FOR IMMEDIATE RELEASE
May 19, 2016
Contact: LuAnne Kozma, Committee to Ban Fracking in Michigan
(231) 944-8750 luanne AT letsbanfracking DOT org
Michigan ban fracking ballot initiative proponents continue campaign, say bill that would restrict signature collecting to 180 days is unconstitutional
Charlevoix, Michigan – The Committee to Ban Fracking in Michigan, a statewide ballot initiative (www.letsbanfracking.org), continues the signature-gathering campaign to get a ban on fracking on the ballot, despite late-in-the-game passage of Senate Bill 776 by the Michigan House, which would restrict signature gathering for both statutory and constitutional amendment ballot initiatives to an absolute180 days. If Michigan Governor Rick Snyder signs the bill into law, the Committee vows a court fight.
Since January, the Committee’s attorney and campaign director have provided evidence in testimony to the Board of State Canvassers, the Bureau of Elections and the House Election Committee, proving that the current law (MCL 168.472a), and the change to it proposed in SB 776, is unconstitutional as it applies to statutory initiatives. The proposed law also cannot be applied retroactively to an ongoing campaign.
Senate Bill 776 passed the Senate earlier this year and on May 18, it passed the House.
“Michigan has both a fracking problem and a democracy problem,” said campaign director LuAnne Kozma. “The Legislature’s attack on our campaign and on the state constitution, aided by our opponents in the oil and gas industry, will not stand. The people’s constitutional right to initiate a statute must be followed by the Bureau of Elections, which must adhere to the Supreme Court decisions on this constitutional point. The Bureau should not continue to ignore these important decisions, nor misapply the 1986 Consumers Power decision, and ignore an attorney general opinion as to the constitutionality of MCL 168.472a as it has, erroneously, these last 30 years.”
“If the bill is signed into law by Governor Snyder,” Kozma said, “the Committee to Ban Fracking will litigate.”
The Michigan Supreme Court ruled in 1971 in Wolverine Golf Club that the right of the people to initiate laws (statutes) as provided in Article 2 Section 9 of the Michigan Constitution is “self-executing” and the Legislature may not act to impose additional obligations to a self-executing constitutional provision. Attorney General opinions in 1974 and 1979 relied on this, saying the length of time to collect signatures for statutory initiative is four years, the time period in between two elections for governor. From 1976 through 1986, that was the way initiatives were done in Michigan.
In 1986, the energy industry sued to stop a constitutional amendment ballot initiative. The Supreme Court ruled in Consumers Power that the 180-day statute was constitutional, “but only as it applied to constitutional amendment initiatives under Article 12, Section 2, not statutory initiatives such as the Committee to Ban Fracking’s under Article 2, Section 9,” said Ellis Boal, the Committee’s counsel. Also in 1986, the Board of State Canvassers imposed an onerous policy not found in state statute. The policy required ballot initiative proponents to prove voters were valid twice, at the time of signing the petition and during a later period. Thereafter, the Bureau of Elections inexplicably applied the Consumers Power decision to statutory initiative, even though the parties in the case argued in the courts that Article 12 Section 2, and Article 2 Section 9 are different.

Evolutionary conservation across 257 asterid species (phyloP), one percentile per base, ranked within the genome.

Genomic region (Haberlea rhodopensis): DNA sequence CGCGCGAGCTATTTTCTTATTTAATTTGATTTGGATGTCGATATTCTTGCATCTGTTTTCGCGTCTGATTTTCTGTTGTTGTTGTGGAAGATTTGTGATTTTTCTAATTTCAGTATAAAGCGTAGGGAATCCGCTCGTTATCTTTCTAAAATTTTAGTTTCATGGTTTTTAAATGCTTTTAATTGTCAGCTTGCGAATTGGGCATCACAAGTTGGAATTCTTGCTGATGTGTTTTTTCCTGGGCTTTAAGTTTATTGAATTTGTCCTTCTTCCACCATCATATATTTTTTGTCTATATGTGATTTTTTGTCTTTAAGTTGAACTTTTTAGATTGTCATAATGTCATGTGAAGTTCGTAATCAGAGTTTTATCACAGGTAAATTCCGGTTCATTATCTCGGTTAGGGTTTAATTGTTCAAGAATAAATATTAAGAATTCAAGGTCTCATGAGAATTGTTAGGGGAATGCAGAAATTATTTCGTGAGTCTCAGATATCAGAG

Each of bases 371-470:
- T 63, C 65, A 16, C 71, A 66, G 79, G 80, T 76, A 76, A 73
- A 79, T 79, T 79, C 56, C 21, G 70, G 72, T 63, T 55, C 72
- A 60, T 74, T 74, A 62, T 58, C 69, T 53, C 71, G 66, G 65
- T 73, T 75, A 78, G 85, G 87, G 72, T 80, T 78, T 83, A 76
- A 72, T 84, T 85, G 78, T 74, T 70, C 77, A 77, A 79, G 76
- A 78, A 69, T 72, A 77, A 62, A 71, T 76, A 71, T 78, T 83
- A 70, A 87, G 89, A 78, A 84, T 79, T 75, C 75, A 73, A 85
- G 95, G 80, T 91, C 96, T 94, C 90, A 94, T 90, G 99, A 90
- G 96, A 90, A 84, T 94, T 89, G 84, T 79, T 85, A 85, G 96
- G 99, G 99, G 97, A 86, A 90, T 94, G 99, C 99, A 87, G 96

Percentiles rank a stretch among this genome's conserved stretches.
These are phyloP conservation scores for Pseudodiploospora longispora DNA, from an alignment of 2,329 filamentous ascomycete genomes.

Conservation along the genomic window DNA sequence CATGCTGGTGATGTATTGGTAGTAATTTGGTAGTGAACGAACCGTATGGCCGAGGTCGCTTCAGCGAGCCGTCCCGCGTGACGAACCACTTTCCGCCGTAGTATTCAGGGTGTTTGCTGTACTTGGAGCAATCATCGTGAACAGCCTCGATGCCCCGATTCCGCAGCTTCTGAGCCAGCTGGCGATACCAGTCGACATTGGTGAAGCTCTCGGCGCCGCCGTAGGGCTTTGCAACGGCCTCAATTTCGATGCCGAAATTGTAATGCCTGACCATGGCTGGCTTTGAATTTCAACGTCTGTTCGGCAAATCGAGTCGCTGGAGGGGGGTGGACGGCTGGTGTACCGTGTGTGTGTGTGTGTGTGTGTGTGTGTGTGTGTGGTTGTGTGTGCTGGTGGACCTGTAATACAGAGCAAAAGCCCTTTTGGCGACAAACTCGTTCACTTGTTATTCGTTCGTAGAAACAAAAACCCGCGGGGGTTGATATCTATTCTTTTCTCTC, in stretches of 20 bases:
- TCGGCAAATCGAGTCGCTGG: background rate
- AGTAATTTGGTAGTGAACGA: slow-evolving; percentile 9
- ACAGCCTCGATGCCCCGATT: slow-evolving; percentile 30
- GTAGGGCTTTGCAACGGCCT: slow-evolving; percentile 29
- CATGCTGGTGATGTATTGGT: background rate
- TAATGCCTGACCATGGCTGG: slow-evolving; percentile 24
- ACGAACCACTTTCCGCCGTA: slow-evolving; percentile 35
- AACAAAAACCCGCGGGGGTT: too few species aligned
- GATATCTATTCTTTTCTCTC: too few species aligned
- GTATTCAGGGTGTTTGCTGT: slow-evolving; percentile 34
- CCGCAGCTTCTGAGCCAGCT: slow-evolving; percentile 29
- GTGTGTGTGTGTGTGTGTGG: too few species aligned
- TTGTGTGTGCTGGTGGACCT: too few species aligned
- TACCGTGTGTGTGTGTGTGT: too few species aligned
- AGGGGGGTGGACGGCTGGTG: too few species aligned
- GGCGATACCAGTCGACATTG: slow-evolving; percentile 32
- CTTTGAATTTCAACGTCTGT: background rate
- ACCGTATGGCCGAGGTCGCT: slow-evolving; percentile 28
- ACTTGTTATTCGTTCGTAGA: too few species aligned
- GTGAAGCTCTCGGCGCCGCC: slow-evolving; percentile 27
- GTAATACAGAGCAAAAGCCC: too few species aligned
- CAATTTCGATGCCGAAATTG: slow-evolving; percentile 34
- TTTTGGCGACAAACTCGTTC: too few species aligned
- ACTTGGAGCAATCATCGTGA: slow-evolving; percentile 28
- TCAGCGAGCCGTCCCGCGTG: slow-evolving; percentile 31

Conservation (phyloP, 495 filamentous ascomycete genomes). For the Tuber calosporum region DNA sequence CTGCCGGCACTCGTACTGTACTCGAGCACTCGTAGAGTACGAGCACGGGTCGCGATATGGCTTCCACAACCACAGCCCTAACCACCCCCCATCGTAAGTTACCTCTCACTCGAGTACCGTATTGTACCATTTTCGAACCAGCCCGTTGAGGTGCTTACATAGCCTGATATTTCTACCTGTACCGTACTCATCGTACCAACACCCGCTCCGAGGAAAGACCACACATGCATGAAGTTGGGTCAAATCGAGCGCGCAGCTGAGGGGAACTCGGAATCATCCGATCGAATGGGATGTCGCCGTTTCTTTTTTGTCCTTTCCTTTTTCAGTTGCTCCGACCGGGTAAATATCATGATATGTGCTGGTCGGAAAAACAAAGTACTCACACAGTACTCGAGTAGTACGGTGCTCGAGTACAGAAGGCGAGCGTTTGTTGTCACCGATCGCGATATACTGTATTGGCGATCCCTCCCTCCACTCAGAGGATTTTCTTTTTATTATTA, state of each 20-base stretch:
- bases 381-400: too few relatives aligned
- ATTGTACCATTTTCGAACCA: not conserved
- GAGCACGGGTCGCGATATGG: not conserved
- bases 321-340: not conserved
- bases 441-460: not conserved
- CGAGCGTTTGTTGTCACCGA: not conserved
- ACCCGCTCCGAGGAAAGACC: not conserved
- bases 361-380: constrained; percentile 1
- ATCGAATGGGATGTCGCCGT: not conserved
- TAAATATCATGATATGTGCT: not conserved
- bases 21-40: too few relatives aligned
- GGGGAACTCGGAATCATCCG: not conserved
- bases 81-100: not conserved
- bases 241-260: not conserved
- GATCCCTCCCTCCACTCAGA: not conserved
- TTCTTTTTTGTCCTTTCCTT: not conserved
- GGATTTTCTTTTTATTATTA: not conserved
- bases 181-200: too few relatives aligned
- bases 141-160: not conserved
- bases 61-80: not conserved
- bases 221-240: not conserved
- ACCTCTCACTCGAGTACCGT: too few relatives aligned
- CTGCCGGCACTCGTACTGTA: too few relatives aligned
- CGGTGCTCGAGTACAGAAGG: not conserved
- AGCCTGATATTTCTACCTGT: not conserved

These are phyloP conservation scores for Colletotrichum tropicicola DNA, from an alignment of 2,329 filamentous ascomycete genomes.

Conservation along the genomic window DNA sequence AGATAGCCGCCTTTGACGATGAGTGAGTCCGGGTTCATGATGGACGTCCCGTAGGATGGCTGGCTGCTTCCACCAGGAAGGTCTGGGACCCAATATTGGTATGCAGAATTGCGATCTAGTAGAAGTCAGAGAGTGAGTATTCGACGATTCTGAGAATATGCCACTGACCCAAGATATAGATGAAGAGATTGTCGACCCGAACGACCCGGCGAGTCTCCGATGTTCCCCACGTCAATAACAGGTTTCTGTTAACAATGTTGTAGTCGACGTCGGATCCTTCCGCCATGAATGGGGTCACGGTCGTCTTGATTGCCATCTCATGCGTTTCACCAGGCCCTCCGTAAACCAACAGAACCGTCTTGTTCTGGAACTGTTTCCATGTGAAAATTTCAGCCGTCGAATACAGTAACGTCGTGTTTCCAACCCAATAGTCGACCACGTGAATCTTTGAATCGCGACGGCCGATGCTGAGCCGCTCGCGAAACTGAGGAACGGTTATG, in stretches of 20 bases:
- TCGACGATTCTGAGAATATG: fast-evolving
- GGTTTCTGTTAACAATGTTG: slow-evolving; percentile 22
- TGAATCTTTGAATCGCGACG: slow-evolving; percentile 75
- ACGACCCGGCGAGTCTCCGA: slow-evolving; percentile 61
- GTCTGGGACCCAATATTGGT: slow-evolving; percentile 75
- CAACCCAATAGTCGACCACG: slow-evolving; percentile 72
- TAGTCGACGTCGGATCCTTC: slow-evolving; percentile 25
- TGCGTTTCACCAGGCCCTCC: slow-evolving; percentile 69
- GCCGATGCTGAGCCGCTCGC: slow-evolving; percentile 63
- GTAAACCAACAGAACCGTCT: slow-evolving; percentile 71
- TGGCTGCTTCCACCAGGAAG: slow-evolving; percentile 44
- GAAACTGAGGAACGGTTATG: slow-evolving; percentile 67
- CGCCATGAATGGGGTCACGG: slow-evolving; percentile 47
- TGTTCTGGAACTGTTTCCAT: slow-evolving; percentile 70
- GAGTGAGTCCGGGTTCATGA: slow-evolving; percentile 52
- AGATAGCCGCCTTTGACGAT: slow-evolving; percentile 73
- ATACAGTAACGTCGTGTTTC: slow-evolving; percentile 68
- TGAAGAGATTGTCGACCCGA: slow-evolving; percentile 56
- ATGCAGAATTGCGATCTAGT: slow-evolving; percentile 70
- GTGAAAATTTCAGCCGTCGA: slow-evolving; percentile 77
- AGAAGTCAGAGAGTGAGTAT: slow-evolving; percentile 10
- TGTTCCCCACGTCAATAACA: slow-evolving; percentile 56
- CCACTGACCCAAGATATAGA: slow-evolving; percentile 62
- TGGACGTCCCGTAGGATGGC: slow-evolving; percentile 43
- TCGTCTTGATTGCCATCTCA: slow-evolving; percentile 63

“That should never have happened. Consumers Power was only about constitutional amendment initiatives,” said Kozma. “The state has gone rogue on this issue for a long, long time.”
The Committee to Ban Fracking started collecting signatures in May 2015 under the belief (shared by all recent ballot statutory initiative campaigns) it effectively had only 180 days to collect signatures. In the fall, the Committee came to realize that the presumption against old signatures in the current law could be rebutted using the Qualified Voter File established in the 1998. The campaign resumed collecting signatures to put the proposal on the November 2016 ballot. Meanwhile, the Committee unearthed the constitutional and court history of the statute.
“No court has ruled against statutory initiatives,” added Boal. “Now that the Legislature amended 168.472a to impose an even more severe time restriction, it is still the same problem. It is time restrictions that were the basis of the AG opinions and Wolverine Golf Club.”
Boal explained that Wolverine Golf Club found that, “Article 2 Section 9 of the constitution is not to be ‘meddled with’ by the Legislature. The Court held ‘It is settled law that the legislature may not act to impose additional obligations on a self-executing constitutional provision.’”
Kozma added, “Many volunteers in our campaign as well as the voters who sign our petition are extremely weary of attempts that thwart, derail and deny democracy. More poisoned water from fracking and more costs to the state fighting its own people in court, is not what Michiganders want. The industry knows the tide is turning against them so they are resorting to this.”
A nationwide Gallup poll in March found that 51% of adult Americans now oppose fracking as to 36% who support it.
The Committee’s testimony is available on the Committee’s website, www.letsbanfracking.org.
To volunteer with the Committee, register on the campaign’s website (www.LetsBanFracking.org). The ballot language can be found at the Committee to Ban Fracking in Michigan’s website and also on the Michigan Secretary of State’s website.
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